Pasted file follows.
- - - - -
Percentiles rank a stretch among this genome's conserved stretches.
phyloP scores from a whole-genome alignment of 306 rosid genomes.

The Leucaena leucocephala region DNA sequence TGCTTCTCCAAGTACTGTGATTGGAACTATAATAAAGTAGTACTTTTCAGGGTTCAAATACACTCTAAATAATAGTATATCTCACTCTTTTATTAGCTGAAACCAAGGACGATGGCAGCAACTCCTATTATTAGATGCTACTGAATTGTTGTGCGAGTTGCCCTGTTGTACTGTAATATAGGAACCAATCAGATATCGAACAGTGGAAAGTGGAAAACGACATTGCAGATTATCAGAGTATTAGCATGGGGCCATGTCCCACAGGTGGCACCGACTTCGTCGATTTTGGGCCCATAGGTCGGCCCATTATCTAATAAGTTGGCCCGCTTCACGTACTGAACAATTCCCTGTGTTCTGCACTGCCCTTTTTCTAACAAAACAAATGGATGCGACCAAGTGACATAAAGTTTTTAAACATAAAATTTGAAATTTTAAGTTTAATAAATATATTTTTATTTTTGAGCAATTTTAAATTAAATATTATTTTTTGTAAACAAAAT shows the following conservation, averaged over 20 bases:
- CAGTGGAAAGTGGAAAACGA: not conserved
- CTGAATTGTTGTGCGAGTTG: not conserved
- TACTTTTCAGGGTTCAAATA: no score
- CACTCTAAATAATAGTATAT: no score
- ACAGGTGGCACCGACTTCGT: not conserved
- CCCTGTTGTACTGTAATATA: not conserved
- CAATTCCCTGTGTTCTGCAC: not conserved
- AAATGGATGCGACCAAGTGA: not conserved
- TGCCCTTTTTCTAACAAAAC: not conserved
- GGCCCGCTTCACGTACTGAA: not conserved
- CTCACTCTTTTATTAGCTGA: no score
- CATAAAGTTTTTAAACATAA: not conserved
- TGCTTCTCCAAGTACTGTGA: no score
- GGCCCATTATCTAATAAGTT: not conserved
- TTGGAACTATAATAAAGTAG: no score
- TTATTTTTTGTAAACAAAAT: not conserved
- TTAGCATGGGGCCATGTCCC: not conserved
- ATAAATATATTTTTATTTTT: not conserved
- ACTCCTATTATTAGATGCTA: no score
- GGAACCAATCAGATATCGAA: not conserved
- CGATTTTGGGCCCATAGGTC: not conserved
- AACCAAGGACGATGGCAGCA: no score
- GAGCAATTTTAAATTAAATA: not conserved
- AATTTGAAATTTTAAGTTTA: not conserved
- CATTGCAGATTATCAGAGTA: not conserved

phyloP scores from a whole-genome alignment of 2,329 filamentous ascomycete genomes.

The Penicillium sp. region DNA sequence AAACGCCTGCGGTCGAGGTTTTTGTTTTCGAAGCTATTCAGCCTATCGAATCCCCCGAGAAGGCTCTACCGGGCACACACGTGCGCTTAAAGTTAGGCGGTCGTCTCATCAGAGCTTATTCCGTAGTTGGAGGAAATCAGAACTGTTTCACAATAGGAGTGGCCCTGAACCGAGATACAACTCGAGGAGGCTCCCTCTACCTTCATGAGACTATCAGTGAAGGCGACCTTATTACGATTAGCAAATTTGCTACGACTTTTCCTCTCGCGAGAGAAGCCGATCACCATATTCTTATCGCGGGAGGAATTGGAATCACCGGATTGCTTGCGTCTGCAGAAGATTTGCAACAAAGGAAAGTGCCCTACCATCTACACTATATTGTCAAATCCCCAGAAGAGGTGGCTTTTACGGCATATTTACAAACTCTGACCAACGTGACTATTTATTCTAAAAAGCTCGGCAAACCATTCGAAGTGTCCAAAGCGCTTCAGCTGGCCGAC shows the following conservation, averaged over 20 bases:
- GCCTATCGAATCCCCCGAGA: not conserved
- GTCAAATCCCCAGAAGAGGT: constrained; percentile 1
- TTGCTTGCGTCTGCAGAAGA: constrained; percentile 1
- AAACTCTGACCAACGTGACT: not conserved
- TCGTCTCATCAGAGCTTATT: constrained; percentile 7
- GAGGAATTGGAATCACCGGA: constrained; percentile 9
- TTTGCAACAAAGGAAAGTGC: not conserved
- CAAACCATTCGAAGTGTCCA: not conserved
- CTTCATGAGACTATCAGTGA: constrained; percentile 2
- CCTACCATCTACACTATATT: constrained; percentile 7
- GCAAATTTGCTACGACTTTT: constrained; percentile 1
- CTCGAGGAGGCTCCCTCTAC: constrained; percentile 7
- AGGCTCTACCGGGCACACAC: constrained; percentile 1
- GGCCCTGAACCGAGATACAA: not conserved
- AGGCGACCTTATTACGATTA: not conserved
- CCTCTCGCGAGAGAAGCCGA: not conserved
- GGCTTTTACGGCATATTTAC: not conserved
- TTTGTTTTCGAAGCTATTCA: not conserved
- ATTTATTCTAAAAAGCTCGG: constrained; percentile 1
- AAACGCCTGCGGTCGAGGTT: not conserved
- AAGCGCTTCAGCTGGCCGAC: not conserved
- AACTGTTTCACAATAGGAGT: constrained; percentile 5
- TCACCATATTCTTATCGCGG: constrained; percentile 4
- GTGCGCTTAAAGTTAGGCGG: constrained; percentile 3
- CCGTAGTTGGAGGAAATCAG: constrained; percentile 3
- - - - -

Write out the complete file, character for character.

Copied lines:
Percentiles rank a stretch among this genome's conserved stretches.
phyloP scores from a whole-genome alignment of 306 rosid genomes.

The Leucaena leucocephala region DNA sequence TGCTTCTCCAAGTACTGTGATTGGAACTATAATAAAGTAGTACTTTTCAGGGTTCAAATACACTCTAAATAATAGTATATCTCACTCTTTTATTAGCTGAAACCAAGGACGATGGCAGCAACTCCTATTATTAGATGCTACTGAATTGTTGTGCGAGTTGCCCTGTTGTACTGTAATATAGGAACCAATCAGATATCGAACAGTGGAAAGTGGAAAACGACATTGCAGATTATCAGAGTATTAGCATGGGGCCATGTCCCACAGGTGGCACCGACTTCGTCGATTTTGGGCCCATAGGTCGGCCCATTATCTAATAAGTTGGCCCGCTTCACGTACTGAACAATTCCCTGTGTTCTGCACTGCCCTTTTTCTAACAAAACAAATGGATGCGACCAAGTGACATAAAGTTTTTAAACATAAAATTTGAAATTTTAAGTTTAATAAATATATTTTTATTTTTGAGCAATTTTAAATTAAATATTATTTTTTGTAAACAAAAT shows the following conservation, averaged over 20 bases:
- CAGTGGAAAGTGGAAAACGA: not conserved
- CTGAATTGTTGTGCGAGTTG: not conserved
- TACTTTTCAGGGTTCAAATA: no score
- CACTCTAAATAATAGTATAT: no score
- ACAGGTGGCACCGACTTCGT: not conserved
- CCCTGTTGTACTGTAATATA: not conserved
- CAATTCCCTGTGTTCTGCAC: not conserved
- AAATGGATGCGACCAAGTGA: not conserved
- TGCCCTTTTTCTAACAAAAC: not conserved
- GGCCCGCTTCACGTACTGAA: not conserved
- CTCACTCTTTTATTAGCTGA: no score
- CATAAAGTTTTTAAACATAA: not conserved
- TGCTTCTCCAAGTACTGTGA: no score
- GGCCCATTATCTAATAAGTT: not conserved
- TTGGAACTATAATAAAGTAG: no score
- TTATTTTTTGTAAACAAAAT: not conserved
- TTAGCATGGGGCCATGTCCC: not conserved
- ATAAATATATTTTTATTTTT: not conserved
- ACTCCTATTATTAGATGCTA: no score
- GGAACCAATCAGATATCGAA: not conserved
- CGATTTTGGGCCCATAGGTC: not conserved
- AACCAAGGACGATGGCAGCA: no score
- GAGCAATTTTAAATTAAATA: not conserved
- AATTTGAAATTTTAAGTTTA: not conserved
- CATTGCAGATTATCAGAGTA: not conserved

phyloP scores from a whole-genome alignment of 2,329 filamentous ascomycete genomes.

The Penicillium sp. region DNA sequence AAACGCCTGCGGTCGAGGTTTTTGTTTTCGAAGCTATTCAGCCTATCGAATCCCCCGAGAAGGCTCTACCGGGCACACACGTGCGCTTAAAGTTAGGCGGTCGTCTCATCAGAGCTTATTCCGTAGTTGGAGGAAATCAGAACTGTTTCACAATAGGAGTGGCCCTGAACCGAGATACAACTCGAGGAGGCTCCCTCTACCTTCATGAGACTATCAGTGAAGGCGACCTTATTACGATTAGCAAATTTGCTACGACTTTTCCTCTCGCGAGAGAAGCCGATCACCATATTCTTATCGCGGGAGGAATTGGAATCACCGGATTGCTTGCGTCTGCAGAAGATTTGCAACAAAGGAAAGTGCCCTACCATCTACACTATATTGTCAAATCCCCAGAAGAGGTGGCTTTTACGGCATATTTACAAACTCTGACCAACGTGACTATTTATTCTAAAAAGCTCGGCAAACCATTCGAAGTGTCCAAAGCGCTTCAGCTGGCCGAC shows the following conservation, averaged over 20 bases:
- GCCTATCGAATCCCCCGAGA: not conserved
- GTCAAATCCCCAGAAGAGGT: constrained; percentile 1
- TTGCTTGCGTCTGCAGAAGA: constrained; percentile 1
- AAACTCTGACCAACGTGACT: not conserved
- TCGTCTCATCAGAGCTTATT: constrained; percentile 7
- GAGGAATTGGAATCACCGGA: constrained; percentile 9
- TTTGCAACAAAGGAAAGTGC: not conserved
- CAAACCATTCGAAGTGTCCA: not conserved
- CTTCATGAGACTATCAGTGA: constrained; percentile 2
- CCTACCATCTACACTATATT: constrained; percentile 7
- GCAAATTTGCTACGACTTTT: constrained; percentile 1
- CTCGAGGAGGCTCCCTCTAC: constrained; percentile 7
- AGGCTCTACCGGGCACACAC: constrained; percentile 1
- GGCCCTGAACCGAGATACAA: not conserved
- AGGCGACCTTATTACGATTA: not conserved
- CCTCTCGCGAGAGAAGCCGA: not conserved
- GGCTTTTACGGCATATTTAC: not conserved
- TTTGTTTTCGAAGCTATTCA: not conserved
- ATTTATTCTAAAAAGCTCGG: constrained; percentile 1
- AAACGCCTGCGGTCGAGGTT: not conserved
- AAGCGCTTCAGCTGGCCGAC: not conserved
- AACTGTTTCACAATAGGAGT: constrained; percentile 5
- TCACCATATTCTTATCGCGG: constrained; percentile 4
- GTGCGCTTAAAGTTAGGCGG: constrained; percentile 3
- CCGTAGTTGGAGGAAATCAG: constrained; percentile 3